Family and Friends of Selma Rankins
Local Civil Rights Crusader and community leader Selma Rankins, Jr. died Thursday, March 10, 2016, in his home surrounded by his loving family; he was 74 years old. He was born February 26, 1942, in Monroe, Louisiana and ironically landed in Monroe, Michigan and decided to make this his home.
Mr. Rankins retired from Monroe Public Schools in 2004 after a 30 year teaching career at Lincoln and Christiancy Elementary Schools. Retirement did not mean quitting to Mr. Rankins; it only meant more time to dedicate to his life mission of diversifying and improving education for children of color. Known for his outspoken communication style; Mr. Rankins challenged school boards members in many districts to do more to support at-risk youth and to close the achievement gap between minority and white students.
Having faced many racial obstacles and challenges himself growing up in the segregated south, Mr. Rankins never accepted failure as an option. He knew that making education a priority was the only way to succeed. He graduated from Carroll High School in 1961; Grambling State University in 1968 and served in the Vietnam War in 1969. He earned his Master’s Degree in Elementary Education from Eastern Michigan University.
Mr. Rankins often volunteered in classrooms during Black History Month teaching students about positive black role models such as Charles Drew, George Washington Carver, and Brown vs. Board of Education and their contributions to America. He challenged young people to set positive goals and to use education to achieve those goals. He always encouraged them to serve in some capacity to improve their communities.
Mr. Rankins has been the recipient of numerous awards honoring his tireless commitment of service to his community. Some of the awards include The NAACP Community Award, The Trailblazer Award from the Second Missionary Baptist Church; Outstanding Community Leadership Award from the Toledo Urban Federal Credit Union, and several others. He also received a Proclamation from Mayor John R. Iacoangeli (2004) and the Monroe City Council naming September 11, 2004, as “Selma Rankins, Jr. Day!”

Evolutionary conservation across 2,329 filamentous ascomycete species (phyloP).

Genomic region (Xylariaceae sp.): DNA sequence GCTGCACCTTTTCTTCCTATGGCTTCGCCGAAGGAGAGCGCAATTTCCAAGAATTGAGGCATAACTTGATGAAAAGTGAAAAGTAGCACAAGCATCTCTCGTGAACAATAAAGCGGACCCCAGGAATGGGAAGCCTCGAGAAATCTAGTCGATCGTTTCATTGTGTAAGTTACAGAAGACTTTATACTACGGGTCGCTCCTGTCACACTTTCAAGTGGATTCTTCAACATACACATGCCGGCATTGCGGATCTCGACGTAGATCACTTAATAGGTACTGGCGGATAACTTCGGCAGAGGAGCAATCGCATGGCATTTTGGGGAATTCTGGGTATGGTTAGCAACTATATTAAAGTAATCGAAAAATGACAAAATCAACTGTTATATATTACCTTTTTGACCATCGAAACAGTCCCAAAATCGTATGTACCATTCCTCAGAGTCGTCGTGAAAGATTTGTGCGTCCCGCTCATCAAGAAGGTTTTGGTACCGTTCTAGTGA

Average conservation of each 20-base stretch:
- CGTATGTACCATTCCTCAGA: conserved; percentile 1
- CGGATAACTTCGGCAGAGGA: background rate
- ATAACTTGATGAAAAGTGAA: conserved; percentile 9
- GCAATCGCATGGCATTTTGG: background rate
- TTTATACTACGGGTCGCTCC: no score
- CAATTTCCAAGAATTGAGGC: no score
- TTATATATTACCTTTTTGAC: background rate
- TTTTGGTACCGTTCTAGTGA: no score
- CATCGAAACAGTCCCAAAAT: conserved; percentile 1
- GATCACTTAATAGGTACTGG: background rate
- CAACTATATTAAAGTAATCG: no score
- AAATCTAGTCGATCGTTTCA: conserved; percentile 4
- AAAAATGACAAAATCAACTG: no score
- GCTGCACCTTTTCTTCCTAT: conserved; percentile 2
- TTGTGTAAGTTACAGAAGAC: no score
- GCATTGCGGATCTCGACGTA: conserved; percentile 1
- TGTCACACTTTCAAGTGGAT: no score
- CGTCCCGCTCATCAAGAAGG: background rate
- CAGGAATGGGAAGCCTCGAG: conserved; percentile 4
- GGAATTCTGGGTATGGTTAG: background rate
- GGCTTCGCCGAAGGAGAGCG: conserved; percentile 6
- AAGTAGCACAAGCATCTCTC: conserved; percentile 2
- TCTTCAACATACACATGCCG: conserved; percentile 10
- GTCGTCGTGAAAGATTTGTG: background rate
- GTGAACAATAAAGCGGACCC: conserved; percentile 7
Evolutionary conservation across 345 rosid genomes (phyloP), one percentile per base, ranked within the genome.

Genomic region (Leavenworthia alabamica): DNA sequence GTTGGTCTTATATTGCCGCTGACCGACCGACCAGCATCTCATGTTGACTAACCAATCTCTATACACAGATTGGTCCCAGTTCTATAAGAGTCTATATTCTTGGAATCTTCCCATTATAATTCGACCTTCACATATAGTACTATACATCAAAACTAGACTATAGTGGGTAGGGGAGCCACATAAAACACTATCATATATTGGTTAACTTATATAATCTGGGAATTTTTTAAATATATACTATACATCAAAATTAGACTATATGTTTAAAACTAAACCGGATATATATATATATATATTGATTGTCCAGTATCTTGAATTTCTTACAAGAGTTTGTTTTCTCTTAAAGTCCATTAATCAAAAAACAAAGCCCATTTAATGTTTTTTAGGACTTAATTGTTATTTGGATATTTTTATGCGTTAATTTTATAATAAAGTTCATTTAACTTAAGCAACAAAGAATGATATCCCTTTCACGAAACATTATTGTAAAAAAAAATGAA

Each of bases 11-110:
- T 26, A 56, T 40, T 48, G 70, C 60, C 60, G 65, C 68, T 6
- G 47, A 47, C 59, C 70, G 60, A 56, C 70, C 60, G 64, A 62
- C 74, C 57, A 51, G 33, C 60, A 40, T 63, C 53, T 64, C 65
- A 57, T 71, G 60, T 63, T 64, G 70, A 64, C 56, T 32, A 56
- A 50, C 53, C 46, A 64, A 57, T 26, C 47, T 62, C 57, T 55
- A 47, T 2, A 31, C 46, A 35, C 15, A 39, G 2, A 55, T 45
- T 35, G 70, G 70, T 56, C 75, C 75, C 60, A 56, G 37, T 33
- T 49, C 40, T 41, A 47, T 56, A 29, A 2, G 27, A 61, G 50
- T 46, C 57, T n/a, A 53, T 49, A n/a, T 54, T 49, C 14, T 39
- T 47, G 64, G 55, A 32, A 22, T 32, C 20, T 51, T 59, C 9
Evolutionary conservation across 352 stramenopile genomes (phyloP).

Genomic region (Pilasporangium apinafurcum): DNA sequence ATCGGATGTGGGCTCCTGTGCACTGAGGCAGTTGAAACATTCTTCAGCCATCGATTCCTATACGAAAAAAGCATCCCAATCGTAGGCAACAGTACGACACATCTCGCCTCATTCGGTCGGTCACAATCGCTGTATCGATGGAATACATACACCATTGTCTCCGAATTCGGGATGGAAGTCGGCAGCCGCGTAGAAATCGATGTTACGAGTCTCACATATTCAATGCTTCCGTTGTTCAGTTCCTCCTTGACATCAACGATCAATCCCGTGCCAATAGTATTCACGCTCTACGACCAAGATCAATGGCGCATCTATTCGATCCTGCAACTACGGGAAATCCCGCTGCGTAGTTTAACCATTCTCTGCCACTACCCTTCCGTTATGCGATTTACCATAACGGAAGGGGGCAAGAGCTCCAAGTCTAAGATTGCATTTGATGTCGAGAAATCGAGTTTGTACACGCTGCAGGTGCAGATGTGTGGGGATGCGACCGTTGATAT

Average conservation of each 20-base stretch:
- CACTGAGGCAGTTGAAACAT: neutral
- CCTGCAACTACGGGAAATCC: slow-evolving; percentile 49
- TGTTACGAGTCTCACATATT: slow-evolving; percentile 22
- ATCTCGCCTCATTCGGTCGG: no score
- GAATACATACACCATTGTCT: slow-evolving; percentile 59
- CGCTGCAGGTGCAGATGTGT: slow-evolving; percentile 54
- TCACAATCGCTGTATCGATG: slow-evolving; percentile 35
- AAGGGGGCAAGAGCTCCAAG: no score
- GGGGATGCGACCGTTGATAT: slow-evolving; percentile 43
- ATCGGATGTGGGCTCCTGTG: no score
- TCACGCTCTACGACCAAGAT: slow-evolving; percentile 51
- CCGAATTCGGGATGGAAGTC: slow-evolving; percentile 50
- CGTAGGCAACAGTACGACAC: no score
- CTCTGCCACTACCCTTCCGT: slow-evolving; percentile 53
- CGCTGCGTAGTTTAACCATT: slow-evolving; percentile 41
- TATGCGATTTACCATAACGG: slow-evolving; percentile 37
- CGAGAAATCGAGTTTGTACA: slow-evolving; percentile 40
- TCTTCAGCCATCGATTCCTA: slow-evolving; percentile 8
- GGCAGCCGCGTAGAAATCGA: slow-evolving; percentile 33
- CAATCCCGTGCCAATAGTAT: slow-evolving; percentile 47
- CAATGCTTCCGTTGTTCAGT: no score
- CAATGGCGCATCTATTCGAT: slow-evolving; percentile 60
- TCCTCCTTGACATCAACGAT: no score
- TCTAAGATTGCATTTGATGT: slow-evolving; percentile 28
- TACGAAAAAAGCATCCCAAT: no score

One of the most memorable moments in Mr. Rankins’ life was in 2008 when now President Barack Obama was elected President of the United States “I never thought in my lifetime we would have a black president,” he quoted during an interview with Monroe Evening News; “This is a win not only for all blacks but for all people. It’s a better world!”
Mr. Rankins was a life-long member of Solomon Temple Church of Monroe, Louisiana, under the Pastorship of Reverend J.B. Brown. Although he never officially joined a church locally; he would often visit local churches and support programs that invested in the community.
Mr. Rankins is proceeded in death by his parents Hattie and Selma Rankins, Sr.; and a brother, Bertram Rankins. He is survived by daughters, Laticia Rankins, Nycole King, grandchildren, Mystikal King-Carter, Malyiah King-Carter, and Ny’Rice Watkins, sister, Evelyn Aubrey-Rankins, brother, Roosevelt Rankins, niece, Tika Aubrey, nephew, Jamie Aubrey, and adopted daughter, Tina Campbell, and a host of friends and supporters in Monroe, Michigan.